Step 6. Use the Most Direct Sources

When downloading an application, try to get it from the developer’s official website. That gives you the best chance of avoiding fake versions that may contain viruses and other malware.

Where do participants get their software from?

Some example questions to ask participants may include:

  • Downloading from websites (ask which website)
  • From friends and colleagues
  • Purchased discs from vendors or technicians
  • Purchased online or from stores on original media

If participants use download aggregators like download.com, filehippo.com or others, suggest that they find the vendor’s websites to get original software. Using Google instead of less well known search engines should bring up the vendor’s website within the top search results.

Give several software examples including a mixture of free and paid software, and ask participants to tell you how to obtain it. Good examples include: Firefox, Skype, NitroPDF, Office, PortLocker, CCleaner, Photoshop.

Step 7: Avoid Bad, Dangerous, and Unnecessary Software & Toolbars

Some software can be unwittingly installed by users while installing other, free applications. Free software distributors earn revenue by leading their users to install additional applications during the installation process.

  • Adobe, for instance, usually asks users of free versions of Adobe Reader or Adobe Flash to install an application from anti-virus application maker McAfee.
  • The open source application Axcrypt (http://axantum.com) that comes with OpenCandy bloatware, is one example.

Step 8: Removing the Bad Stuff

Applications

Show the Add or Remove Programs dialogue box in Windows, or the Applications folder on Mac OS X. Review the list and see if there is odd-sounding or unknown software (you could pre-install unwanted software in advance as a demonstration). Show how uninstallation can be done from this window.

Plug-ins

Explain that plugins that get installed into a browser may compromise the security of their online activity and accounts. Open up Firefox and/or Chrome and access the Extensions or Plug-ins page and review for unknown or odd-sounding extensions. Show how to delete and de-activate plugins from this page.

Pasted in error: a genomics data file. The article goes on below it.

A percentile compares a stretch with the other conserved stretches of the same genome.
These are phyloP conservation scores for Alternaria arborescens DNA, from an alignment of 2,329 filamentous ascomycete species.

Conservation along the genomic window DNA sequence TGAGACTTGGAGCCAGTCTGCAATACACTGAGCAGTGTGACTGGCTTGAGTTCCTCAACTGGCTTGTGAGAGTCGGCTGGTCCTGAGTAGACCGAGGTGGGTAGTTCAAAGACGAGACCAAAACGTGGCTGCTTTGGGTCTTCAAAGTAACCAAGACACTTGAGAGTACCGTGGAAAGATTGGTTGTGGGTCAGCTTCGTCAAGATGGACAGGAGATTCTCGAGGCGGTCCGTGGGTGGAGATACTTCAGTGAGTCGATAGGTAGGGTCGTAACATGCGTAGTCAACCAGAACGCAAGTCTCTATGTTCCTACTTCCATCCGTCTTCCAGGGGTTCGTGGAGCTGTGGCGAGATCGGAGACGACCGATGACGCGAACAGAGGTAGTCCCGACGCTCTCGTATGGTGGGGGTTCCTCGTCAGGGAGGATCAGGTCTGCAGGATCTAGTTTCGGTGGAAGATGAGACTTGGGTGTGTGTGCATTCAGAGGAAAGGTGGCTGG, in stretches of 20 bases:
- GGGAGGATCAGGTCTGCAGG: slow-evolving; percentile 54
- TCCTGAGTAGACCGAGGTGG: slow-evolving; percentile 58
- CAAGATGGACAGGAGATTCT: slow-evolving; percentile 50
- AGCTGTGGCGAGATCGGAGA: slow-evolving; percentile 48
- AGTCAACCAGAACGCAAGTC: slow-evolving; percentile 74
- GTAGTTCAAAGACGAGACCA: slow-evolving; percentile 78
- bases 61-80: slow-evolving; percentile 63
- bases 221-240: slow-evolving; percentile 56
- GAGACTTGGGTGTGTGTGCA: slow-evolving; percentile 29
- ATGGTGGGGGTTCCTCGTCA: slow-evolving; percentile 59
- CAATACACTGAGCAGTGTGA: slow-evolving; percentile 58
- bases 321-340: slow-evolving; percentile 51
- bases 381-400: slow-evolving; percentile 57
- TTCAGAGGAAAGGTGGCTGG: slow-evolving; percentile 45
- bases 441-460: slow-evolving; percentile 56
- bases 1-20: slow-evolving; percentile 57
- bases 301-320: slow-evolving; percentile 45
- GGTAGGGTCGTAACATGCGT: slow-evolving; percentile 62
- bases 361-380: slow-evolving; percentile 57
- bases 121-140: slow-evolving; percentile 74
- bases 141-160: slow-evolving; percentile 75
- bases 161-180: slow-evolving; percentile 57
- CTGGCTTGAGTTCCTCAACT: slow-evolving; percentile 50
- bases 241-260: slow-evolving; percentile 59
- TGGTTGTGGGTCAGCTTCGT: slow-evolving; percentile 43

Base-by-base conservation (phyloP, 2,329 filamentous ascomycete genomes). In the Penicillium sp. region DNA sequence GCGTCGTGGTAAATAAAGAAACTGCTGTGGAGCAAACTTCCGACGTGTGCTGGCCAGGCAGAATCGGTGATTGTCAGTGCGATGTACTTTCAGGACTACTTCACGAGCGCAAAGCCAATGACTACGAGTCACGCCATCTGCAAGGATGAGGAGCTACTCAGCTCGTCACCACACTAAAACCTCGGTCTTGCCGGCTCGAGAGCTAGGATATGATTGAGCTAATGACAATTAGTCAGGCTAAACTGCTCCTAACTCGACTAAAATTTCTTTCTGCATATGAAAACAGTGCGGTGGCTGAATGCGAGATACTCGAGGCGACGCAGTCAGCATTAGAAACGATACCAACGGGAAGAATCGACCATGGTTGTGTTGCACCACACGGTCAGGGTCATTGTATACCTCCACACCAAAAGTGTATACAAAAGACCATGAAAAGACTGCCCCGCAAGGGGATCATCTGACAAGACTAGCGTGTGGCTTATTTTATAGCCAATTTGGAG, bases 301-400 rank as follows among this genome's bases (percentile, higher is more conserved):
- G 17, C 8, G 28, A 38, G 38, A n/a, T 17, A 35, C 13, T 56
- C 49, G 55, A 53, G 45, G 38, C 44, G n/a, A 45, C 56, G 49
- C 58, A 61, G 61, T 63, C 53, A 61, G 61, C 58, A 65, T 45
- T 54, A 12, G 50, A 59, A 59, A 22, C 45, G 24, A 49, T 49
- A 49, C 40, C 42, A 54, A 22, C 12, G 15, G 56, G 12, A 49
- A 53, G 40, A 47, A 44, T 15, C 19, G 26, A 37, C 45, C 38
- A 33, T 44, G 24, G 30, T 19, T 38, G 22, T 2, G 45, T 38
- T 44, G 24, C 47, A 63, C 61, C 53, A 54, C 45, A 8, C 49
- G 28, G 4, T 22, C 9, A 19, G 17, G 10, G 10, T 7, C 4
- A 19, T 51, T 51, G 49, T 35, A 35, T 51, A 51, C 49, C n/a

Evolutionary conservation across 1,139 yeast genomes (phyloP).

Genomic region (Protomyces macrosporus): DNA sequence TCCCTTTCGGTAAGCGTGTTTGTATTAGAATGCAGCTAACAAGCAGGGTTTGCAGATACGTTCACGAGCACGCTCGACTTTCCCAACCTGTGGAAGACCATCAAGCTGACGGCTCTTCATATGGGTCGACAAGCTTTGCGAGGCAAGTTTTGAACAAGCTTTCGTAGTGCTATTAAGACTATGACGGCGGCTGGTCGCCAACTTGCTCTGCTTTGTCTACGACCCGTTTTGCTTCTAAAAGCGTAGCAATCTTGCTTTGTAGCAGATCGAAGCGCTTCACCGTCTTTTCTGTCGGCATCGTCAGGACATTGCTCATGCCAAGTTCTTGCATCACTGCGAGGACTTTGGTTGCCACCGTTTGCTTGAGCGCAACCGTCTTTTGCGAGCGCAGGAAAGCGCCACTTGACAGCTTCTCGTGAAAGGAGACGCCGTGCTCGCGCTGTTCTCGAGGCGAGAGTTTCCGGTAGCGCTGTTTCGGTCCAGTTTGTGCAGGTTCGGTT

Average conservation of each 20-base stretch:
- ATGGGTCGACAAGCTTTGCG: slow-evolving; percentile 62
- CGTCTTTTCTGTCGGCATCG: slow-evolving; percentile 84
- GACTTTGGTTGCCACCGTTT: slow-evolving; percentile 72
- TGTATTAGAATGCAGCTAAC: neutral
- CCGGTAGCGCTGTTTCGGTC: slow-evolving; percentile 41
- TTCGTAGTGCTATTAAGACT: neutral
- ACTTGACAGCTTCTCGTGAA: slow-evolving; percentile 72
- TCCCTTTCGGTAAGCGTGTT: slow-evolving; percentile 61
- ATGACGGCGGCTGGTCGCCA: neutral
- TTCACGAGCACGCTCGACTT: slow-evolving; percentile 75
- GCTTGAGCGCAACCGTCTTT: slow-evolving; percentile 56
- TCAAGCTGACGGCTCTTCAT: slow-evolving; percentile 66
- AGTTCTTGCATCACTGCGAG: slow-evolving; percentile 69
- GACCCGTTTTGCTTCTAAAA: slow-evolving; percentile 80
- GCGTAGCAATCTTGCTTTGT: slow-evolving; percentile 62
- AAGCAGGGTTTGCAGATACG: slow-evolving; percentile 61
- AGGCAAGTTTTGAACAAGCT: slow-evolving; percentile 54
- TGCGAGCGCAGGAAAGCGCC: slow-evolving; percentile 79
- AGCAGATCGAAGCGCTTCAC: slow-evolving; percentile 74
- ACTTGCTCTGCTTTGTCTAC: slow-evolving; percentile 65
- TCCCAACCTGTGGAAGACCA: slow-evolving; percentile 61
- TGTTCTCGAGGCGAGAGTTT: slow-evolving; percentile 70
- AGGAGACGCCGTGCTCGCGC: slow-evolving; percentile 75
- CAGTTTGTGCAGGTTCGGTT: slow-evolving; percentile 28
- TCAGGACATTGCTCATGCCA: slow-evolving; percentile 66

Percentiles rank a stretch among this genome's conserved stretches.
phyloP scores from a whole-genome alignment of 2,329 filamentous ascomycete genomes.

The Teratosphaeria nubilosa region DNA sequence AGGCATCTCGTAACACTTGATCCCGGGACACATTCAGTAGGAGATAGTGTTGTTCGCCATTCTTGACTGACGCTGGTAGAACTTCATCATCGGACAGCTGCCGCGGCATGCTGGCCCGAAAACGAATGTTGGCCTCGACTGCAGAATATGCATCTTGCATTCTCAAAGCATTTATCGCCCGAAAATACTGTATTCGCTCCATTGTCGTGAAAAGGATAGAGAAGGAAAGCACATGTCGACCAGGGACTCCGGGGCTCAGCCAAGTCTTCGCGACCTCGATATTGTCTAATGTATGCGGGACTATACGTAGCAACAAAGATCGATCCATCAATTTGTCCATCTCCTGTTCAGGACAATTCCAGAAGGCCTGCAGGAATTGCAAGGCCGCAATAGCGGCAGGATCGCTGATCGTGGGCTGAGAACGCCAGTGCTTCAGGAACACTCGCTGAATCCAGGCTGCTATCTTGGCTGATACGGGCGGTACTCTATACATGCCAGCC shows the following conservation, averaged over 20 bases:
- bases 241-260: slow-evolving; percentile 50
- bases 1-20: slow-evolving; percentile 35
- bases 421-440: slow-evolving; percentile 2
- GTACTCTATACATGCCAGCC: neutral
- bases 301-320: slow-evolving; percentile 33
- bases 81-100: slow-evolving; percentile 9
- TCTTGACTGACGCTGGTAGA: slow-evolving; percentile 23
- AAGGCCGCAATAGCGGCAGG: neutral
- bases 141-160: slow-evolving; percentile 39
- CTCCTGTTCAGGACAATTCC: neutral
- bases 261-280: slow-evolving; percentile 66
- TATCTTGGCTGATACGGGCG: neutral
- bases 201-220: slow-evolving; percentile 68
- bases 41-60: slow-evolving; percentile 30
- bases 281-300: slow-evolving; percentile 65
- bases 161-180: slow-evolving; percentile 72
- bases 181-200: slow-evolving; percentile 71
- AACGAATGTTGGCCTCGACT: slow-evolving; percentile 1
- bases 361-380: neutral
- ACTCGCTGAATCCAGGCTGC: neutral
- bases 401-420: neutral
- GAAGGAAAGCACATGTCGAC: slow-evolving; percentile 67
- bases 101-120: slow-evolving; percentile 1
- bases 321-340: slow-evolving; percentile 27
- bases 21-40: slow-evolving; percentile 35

Potentially Unwanted Applications

Explain that this is a class of software recognized by anti-virus as software that may have been unintentionally installed by users. The following anti-virus applications can scan for so-called PUPs (potentially unwanted applications):

  • AVG: http://free.avg.com/us-en/homepage
  • Avast!: https://www.avast.com/en-us/index
  • Kaspersky: http://usa.kaspersky.com/products-services/home-computer-security/
  • ESET: http://www.eset.com/us/home/windows-antivirus/
  • McAfee: http://home.mcafee.com/Default.aspx?rfhs=1

Step 9: Using FLOSS Alternatives

Ask participants to list some of the most desired software which is both a) commercial and b) not free of charge (e.g. Windows, Microsoft Office and Photoshop.) Point out that these are frequently pirated due to cost, but that piracy brings certain risks:

  • Governments and criminals release software with malware in order to compromise computers.
  • Governments often use piracy as a pretense to crackdown on independent organizations.
  • Many users do not know how to vet where their pirated software comes from.
  • Pirated software is often blocked from receiving important security updates.
  • Pirated software often has disabled features, or causes issues after installation.

Open a browser and navigate Osalt (http://www.osalt.com). Present free and open source software as an alternative to the dangers of piracy. For instance:

Linux/Ubuntu instead of Windows

LibreOffice/OpenOffice instead of Microsoft Office

Gimp/Gimpshop instead of Photoshop

For commercial (paid) software platforms, human rights activists and their organizations may be eligible to receive free, or heavily discounted, versions of commercial software: - Users may look for official distributors among local ICT service providers and request for a non-profit or public sector license discount. - A large distribution network for donated software is run by TechSoup. - The following page contains a list of partners and the countries in which they operate: http://www.techsoupglobal.org/network

Step 10: Obtaining Software and Updates in Countries with Content Blocking

Users may be frustrated when trying to update software if they live in a country blacklisted from receiving ’software exports’ from countries like the United States, or where ISPs are instructed to block downloads from certain sites. If this is the case, users can use circumvention tools to access the original sources for software. Refer to training content on Anonymity and Circumvention here on LevelUp.

Warning

Use of circumvention technology or encryption is not allowed in some countries. Please review the laws for your country before attempting to use.